Prayer driven ML development is the process of seeking out truth to problems that one doesn’t know how to solve into the figurative hands of some all-knowing person who has solved it before, all in the goal of eliminating the odious task of doing proper research and evaluation of technical approaches to the problem. Taking such an easy road rarely ends well; with broken code bases, wasted effort (“I did what they did – why doesn’t this work?!!”) and, in the most extreme cases, project abandonment, this is a problem and development anti-pattern that is growing in magnitude and severity in recent years.

The most common effects that I see happen from this approach of ML ‘copy-culture’ are either that people who embrace this mentality want to either use a single tool for every problem (yes, XGBoost is a solid algorithm. No, it’s not applicable to every supervised learning task) or to try only the latest and greatest fad (“I think we should use TensorFlow and Keras to predict customer churn”).

If all you know is XGBoost, then everything looks like a gradient boosting problem.

Limit yourself in this manner (not doing research, not learning or testing alternate approaches, and restricting experimentation or development to a limited set of tools) and the solution will reflect these limitations and self-imposed boundaries. In many cases, latching onto a single tool or a new fad and forcing it onto every problem creates sub-optimal solutions or, more disastrously, forces one to write far more lines of unnecessarily complex code in order to fit a square peg into a round hole.

A good way of detecting if the team (or yourself) is on the path of PDD is to see what is planned for a prototyping phase for a project. How many models are being tested? How many frameworks are being vetted? If the answer to either of these is, “one”, and no one on the team has solved the particular problem several times before, then you’re doing PDD. And you should stop.

Chaos Driven Development (CDD)

Also known as ‘cowboy development’ (or hacking), CDD is a process of skipping the experimentation and prototyping phases altogether. It may seem easier at first since there isn’t much refactoring happening early on. However, using such an approach of building ML in an as-needed basis during project work is fraught with peril.

As modification requests and new feature demands arise through the process of developing a solution, the sheer volume of rework (sometimes from scratch) slows the project to a crawl. By the end (if it makes it that far), the fragile state of the ML team’s sanity will entirely prevent any future improvements or changes to the code due to the spaghetti nature of the implementation.

If there is one thing that I hope that readers can take away from this book, it’s to avoid this development style. I’ve not only been guilty of it in my early years of ML project work, but I’ve seen it be one of the biggest reasons for project abandonment in companies that I’ve worked with. If you can’t read your code, fix your code, or even explain how it works, it’s probably not going to work well.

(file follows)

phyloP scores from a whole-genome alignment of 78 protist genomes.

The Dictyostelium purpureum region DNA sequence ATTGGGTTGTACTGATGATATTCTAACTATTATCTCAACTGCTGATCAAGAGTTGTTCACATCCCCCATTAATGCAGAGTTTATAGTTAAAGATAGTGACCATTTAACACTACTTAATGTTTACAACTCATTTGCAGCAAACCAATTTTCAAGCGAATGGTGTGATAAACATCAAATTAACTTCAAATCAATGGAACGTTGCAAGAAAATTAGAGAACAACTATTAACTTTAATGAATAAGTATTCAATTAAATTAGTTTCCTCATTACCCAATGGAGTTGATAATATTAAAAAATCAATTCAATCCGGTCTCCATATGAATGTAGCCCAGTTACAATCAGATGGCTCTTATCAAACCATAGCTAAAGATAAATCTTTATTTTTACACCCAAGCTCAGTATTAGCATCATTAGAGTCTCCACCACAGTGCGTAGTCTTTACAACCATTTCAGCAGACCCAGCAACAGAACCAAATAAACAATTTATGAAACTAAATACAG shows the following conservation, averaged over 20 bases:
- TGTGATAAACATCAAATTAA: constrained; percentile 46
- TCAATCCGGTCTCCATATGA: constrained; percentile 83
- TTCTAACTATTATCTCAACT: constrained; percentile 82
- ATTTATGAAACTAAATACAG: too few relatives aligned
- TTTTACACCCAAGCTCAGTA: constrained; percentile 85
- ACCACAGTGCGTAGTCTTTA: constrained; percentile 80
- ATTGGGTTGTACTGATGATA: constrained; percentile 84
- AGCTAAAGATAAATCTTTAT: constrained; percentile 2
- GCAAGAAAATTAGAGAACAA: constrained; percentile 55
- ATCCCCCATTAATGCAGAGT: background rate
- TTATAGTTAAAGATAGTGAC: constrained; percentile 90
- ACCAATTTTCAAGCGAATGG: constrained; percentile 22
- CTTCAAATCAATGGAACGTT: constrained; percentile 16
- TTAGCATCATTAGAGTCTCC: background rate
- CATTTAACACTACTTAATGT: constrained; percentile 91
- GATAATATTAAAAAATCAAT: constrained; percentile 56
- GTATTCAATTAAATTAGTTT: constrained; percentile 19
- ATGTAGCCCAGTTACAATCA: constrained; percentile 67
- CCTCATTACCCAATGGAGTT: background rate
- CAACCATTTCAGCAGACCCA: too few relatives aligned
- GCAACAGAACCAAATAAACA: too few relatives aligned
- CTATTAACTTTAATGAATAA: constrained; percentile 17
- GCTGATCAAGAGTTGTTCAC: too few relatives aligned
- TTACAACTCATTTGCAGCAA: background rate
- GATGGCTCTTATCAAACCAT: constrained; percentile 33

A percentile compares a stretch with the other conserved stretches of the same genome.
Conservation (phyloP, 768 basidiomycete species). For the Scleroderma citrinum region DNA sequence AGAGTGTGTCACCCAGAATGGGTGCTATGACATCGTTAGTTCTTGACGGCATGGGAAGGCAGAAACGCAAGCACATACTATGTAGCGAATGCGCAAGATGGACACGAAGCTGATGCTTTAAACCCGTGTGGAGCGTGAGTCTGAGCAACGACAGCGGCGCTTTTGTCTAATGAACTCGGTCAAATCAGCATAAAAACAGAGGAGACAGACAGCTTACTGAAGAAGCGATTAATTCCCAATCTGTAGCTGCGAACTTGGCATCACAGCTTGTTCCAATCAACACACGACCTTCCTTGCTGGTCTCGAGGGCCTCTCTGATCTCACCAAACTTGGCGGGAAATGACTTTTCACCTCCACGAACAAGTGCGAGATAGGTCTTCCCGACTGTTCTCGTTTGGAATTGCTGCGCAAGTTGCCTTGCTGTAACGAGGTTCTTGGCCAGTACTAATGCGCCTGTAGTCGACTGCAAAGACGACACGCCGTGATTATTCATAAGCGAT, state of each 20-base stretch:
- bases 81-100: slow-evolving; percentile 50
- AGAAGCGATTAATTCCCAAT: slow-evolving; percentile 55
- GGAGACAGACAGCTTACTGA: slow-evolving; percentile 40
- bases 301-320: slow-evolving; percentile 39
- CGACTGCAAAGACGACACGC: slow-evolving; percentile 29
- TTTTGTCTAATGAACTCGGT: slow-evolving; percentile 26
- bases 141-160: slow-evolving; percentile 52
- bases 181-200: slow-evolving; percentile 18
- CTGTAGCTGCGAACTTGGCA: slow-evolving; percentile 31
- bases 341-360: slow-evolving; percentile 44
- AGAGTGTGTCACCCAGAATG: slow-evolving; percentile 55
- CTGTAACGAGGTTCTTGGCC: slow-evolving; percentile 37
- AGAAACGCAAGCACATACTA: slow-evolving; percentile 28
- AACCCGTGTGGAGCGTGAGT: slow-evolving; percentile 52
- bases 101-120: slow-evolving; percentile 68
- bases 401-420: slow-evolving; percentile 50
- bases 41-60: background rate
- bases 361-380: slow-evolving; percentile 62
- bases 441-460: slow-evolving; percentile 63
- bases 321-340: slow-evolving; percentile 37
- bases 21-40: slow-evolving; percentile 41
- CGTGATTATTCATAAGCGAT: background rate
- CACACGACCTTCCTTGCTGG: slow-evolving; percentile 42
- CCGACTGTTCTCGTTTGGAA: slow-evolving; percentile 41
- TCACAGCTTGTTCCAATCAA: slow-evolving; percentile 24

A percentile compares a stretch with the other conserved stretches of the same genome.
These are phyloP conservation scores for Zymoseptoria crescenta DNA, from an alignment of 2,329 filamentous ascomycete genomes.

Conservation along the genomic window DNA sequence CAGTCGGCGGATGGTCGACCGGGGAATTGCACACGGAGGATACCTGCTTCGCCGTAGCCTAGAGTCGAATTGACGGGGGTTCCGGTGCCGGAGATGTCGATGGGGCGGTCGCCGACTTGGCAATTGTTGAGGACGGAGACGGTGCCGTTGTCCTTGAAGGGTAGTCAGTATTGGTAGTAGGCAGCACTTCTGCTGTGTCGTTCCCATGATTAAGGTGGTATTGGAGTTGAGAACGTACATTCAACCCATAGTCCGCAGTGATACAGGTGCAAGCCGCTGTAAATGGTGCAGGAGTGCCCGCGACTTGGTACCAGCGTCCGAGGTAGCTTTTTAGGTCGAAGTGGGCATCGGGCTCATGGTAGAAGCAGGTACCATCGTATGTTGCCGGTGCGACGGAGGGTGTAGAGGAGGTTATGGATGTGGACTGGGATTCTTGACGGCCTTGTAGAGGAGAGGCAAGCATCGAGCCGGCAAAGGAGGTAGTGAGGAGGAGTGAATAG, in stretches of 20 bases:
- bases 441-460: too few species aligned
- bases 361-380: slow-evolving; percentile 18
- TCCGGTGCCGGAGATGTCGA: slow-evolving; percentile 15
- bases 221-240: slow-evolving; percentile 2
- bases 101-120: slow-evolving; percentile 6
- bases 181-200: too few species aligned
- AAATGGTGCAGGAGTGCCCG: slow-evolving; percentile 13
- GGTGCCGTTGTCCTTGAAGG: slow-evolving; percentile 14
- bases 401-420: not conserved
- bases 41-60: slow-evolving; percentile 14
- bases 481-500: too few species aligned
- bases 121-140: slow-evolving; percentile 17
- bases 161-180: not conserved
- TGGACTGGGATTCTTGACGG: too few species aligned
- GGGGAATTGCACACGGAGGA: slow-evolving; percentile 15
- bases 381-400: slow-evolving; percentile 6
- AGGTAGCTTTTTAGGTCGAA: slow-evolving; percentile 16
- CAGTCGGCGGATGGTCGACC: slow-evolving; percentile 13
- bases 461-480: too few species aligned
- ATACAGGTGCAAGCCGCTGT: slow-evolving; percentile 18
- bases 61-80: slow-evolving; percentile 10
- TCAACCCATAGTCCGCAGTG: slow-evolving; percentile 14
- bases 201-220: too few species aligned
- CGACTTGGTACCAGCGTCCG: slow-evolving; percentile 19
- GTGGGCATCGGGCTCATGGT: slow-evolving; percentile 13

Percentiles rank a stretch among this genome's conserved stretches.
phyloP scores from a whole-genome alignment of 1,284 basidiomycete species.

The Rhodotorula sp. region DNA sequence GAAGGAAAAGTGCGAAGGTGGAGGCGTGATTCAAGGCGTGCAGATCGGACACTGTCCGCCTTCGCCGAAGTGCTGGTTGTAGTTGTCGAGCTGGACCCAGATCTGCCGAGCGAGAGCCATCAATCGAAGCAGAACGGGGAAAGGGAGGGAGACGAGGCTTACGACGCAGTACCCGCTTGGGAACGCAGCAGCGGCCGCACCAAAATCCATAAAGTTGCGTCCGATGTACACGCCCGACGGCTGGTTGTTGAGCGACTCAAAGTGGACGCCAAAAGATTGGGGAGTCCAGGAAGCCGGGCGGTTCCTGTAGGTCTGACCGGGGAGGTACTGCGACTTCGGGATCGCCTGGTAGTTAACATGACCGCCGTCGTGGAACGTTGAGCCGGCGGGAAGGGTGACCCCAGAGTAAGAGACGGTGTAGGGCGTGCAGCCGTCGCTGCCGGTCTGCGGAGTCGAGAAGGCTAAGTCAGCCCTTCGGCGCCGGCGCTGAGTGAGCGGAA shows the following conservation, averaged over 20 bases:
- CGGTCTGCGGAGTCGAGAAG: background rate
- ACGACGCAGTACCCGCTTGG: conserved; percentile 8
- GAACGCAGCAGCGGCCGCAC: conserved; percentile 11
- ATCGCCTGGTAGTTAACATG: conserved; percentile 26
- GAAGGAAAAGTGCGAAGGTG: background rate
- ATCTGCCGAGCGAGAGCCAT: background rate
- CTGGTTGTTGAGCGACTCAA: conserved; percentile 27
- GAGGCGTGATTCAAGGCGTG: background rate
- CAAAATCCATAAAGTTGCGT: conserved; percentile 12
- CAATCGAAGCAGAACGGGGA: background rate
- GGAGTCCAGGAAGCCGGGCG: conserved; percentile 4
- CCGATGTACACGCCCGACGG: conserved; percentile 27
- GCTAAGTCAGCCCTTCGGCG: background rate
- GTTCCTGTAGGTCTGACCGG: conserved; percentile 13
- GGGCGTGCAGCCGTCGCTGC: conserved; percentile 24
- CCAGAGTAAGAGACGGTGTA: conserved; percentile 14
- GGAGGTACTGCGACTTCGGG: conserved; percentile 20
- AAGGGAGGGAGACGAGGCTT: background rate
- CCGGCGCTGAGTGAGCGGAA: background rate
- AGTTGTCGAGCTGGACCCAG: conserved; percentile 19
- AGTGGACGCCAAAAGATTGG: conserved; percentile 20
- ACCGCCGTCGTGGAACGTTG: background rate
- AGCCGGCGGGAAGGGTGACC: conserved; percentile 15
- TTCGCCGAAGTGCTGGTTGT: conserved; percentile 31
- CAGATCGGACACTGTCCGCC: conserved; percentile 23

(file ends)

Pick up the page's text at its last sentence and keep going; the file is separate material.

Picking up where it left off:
Resume Driven Development (RDD)

By far the most detrimental development practices, designing an over-engineered ‘show-off’ implementation to a problem is one of the primary leading causes of projects being abandoned after they are in production.

RDD implementations are generally focused on a few key characteristics:

  • A novel algorithm is involved
  • Unless it’s warranted due to the unique nature of the problem
  • Unless multiple experienced ML experts agree that there is not an alternative solution
  • A new (unproven in the ML community) framework for executing the project’s job (with features that serve no purpose in solving the problem) is involved
  • There’s not really an excuse for this nowadays
  • A blog post (or series of blog posts) about the solution are being written during development (after the project done is fine, though!)
  • This should raise a healthy suspicion amongst the tea
  • There will be time to self-congratulate after the project is released to production, has been verified to be stable for a month, and impact metrics have been validated.
  • An overwhelming amount of the code is devoted to the ML algorithm as opposed to feature engineering or validation
  • For the vast majority of ML solutions, the ratio of feature engineering code to model code should always be > 4x.
  • An abnormal level of discussion in status meetings about the model, rather than the problem to be solved
  • We’re here to solve a business problem, aren’t we?

This isn’t to say that novel algorithm development or incredibly in-depth and complex solutions aren’t called for. They most certainly can be. But they should only be pursued if all other options have been exhausted. If someone were to go from a position of having nothing in place at all to proposing a unique solution that has never been built before, objections should be raised. This development practice and the motivations behind it are not only toxic to the team that will have to support the solution but will poison the well of the project and almost guarantee that it will take longer, be more expensive, and do nothing apart from pad the developer’s resume.

If you want to learn more, check out the book on Manning’s browser-based liveBook reader here.